The Relationship Between Perceived Challenge and Daily Symptom Reporting in Type A vs. Type B Postinfarct Subjects

UNCG Author/Contributor (non-UNCG co-authors, if there are any, appear on document)
H. William Gruchow, Professor (Creator)
The University of North Carolina at Greensboro (UNCG )
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Abstract: Previous studies have suggested that Type A individuals underreport both subjective fatigue and physical symptoms under conditions of ongoing challenge. The present study tests whether postinfarct Type A's also suppress fatigue and, more importantly, whether they underreport MI-related symptoms during the course of their daily activities. Subjects (N = 40) were post-MI middle-aged men participating in an exercise rehabilitation program, and were classified as Type Al, A2, B3, or B4 by the structured interview method on admission to the study. Laboratory fatigue ratings were obtained using the Borg perceived exertion rating scale during bicycle ergometer exercise. A diary method was used to obtain symptom reports and ratings of subjective fatigue, perceived stress, and perceived challenge during usual daily activities over a 2-week period. Results indicate that Type A postinfarct patients did not suppress fatigue relative to Type B's during the bicycle ergometer exercise. However, Type A's who scored high on perceived challenge during the course of daily living did report fewer symptoms than Type B's; clear negative correlation between perceived challenge and symptom reporting was observed for Type A's, in contrast to Type B's, who exhibited a positive relationship.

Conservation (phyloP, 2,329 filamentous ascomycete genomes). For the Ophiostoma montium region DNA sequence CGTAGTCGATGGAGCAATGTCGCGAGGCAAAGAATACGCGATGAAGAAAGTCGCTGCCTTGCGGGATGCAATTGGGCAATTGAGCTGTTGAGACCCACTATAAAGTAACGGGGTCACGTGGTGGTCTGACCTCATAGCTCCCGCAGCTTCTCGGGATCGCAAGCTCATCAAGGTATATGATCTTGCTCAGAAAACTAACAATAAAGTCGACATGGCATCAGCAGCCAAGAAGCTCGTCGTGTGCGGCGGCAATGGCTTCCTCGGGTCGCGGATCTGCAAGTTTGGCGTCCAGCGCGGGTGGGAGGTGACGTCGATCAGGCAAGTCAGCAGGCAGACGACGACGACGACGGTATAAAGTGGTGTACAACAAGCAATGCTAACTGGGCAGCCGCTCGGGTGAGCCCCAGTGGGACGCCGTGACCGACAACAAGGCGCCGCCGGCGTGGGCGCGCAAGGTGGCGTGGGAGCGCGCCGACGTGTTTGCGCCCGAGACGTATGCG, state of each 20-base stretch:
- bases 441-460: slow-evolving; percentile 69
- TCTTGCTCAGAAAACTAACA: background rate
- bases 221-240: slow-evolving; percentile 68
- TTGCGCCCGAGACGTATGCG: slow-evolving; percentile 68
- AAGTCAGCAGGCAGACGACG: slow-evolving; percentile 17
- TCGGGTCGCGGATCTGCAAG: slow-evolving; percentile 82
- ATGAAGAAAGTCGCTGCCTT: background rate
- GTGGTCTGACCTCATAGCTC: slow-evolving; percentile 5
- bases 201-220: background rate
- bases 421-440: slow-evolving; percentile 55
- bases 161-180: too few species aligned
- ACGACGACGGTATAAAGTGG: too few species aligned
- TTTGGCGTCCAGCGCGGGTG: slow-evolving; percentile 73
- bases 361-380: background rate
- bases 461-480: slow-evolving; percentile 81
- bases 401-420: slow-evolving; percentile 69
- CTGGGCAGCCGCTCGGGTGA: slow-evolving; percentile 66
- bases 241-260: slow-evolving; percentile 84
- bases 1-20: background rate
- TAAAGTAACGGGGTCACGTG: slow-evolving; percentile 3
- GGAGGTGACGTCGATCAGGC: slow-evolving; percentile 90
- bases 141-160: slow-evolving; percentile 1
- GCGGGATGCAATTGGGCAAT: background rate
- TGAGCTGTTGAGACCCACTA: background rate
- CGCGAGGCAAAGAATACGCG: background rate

Additional Information

J Behav Med, 3(2):191-203, 1980.
Language: English
Date: 1980
Type A—B, symptom reporting, fatigue suppression, perceived challenge

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